Throwback Thursday – 1986 Sand Lake Archaeological District – Water Screening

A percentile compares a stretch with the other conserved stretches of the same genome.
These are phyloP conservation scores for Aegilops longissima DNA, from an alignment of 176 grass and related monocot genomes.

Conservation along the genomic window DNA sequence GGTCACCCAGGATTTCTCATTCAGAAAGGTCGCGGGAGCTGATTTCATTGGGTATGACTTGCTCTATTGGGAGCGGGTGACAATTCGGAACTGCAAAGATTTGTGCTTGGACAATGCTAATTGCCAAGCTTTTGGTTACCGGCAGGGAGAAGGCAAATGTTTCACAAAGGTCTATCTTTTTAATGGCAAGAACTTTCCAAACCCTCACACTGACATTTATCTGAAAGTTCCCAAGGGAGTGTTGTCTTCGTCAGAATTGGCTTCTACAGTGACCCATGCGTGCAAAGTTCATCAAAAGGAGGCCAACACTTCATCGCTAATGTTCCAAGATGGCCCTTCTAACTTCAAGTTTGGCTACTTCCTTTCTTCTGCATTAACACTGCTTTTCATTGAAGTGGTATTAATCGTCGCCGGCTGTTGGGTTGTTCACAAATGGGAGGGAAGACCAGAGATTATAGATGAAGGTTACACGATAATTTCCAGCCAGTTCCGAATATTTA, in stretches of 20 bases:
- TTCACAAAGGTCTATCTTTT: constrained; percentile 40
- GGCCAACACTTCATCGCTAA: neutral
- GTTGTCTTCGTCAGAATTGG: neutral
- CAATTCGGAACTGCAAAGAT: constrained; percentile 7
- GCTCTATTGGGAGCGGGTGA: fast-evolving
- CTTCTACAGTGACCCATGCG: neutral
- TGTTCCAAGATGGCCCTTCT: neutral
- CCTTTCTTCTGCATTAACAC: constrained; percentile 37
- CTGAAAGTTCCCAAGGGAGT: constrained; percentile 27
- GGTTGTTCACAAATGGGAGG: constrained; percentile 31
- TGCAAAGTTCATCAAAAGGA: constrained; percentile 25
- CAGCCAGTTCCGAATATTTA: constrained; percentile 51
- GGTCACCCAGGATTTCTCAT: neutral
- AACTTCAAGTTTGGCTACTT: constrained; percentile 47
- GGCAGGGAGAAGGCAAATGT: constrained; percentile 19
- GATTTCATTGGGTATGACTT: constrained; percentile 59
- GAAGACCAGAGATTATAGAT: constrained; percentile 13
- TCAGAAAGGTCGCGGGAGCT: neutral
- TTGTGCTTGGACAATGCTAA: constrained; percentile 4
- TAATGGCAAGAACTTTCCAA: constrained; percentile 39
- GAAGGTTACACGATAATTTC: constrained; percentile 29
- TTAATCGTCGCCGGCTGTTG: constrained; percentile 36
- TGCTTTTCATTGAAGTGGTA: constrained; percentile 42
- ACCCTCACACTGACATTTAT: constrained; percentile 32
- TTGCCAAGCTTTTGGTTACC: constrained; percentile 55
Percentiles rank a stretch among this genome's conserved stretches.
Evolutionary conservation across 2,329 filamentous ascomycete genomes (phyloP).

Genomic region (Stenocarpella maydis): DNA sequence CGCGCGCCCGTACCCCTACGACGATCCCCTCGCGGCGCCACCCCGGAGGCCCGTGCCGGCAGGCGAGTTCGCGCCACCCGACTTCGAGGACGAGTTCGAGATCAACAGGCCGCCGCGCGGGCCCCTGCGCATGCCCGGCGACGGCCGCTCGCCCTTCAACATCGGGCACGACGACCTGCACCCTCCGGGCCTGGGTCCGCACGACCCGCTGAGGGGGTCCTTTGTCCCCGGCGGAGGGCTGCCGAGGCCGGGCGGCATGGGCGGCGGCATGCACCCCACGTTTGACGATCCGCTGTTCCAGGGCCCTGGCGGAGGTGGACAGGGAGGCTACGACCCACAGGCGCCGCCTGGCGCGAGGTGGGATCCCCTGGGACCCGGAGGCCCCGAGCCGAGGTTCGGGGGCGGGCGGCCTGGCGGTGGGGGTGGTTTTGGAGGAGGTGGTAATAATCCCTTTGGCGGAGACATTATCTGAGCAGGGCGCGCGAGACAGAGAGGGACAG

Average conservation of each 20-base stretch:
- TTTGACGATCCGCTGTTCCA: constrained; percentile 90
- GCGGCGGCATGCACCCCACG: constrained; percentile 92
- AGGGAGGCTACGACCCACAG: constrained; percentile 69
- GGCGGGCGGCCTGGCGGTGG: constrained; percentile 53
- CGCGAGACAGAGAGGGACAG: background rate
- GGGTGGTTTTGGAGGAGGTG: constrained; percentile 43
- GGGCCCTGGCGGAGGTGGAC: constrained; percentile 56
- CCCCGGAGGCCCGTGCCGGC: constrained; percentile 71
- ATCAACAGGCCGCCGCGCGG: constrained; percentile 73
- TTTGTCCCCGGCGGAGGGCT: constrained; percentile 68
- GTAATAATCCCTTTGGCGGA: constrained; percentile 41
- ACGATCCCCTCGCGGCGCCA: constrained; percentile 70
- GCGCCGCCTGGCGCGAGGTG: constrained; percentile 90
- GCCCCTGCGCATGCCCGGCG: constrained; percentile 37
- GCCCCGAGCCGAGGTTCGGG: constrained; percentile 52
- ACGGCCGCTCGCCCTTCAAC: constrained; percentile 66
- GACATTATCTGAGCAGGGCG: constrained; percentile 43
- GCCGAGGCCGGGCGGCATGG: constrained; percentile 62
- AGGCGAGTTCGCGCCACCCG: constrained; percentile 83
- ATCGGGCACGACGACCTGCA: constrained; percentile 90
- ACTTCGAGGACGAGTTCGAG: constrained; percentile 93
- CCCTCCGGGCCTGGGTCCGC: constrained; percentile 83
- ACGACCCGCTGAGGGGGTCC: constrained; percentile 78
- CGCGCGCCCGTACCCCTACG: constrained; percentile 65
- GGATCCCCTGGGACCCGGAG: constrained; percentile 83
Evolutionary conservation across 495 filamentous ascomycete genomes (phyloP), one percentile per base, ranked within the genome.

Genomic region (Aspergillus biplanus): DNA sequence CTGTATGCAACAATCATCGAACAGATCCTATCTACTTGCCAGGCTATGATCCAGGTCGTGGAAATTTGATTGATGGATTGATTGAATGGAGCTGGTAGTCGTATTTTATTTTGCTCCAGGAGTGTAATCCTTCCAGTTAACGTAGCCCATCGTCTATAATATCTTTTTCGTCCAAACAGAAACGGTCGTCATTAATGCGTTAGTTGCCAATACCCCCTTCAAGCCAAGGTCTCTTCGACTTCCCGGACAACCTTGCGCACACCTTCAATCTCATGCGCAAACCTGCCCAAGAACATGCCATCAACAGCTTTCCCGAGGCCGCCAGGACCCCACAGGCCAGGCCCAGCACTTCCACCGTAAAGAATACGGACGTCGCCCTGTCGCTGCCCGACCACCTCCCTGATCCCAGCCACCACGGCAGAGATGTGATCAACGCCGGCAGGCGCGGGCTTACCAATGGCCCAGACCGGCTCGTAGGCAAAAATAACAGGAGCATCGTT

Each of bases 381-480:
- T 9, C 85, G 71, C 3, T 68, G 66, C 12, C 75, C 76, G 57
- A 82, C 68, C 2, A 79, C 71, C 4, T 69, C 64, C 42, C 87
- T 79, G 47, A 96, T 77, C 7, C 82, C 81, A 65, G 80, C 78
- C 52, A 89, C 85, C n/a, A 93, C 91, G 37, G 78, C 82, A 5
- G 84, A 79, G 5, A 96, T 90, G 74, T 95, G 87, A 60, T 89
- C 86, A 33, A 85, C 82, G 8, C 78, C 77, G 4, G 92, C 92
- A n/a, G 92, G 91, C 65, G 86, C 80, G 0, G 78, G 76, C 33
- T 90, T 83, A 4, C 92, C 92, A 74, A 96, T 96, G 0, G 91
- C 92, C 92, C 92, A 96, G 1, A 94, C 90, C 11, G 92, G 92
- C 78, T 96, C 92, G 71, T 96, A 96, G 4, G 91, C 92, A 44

Archaeologists often screen dry soil through 1/4-inch hardware mesh on excavations, but water screening has been used as well. In this process, the field crew would pour running water from a hose or bucket over the soil in the screen, clearing away finer soil particles. Then they would look through the material left behind and separate any artifacts from non-cultural material like rocks or modern rootlets. Water screening could incorporate stacked screens, as seen here during fieldwork in 1986 at the Sand Lake Archaeological District in Onalaska, Wisconsin. The mesh size of the stacked screens decreased from the top to the bottom--for example, from 1/4 inch to 1/8 inch to 1/16 inch. Using stacked screens separated the material by size and made it easier to sort the artifacts and recover smaller items.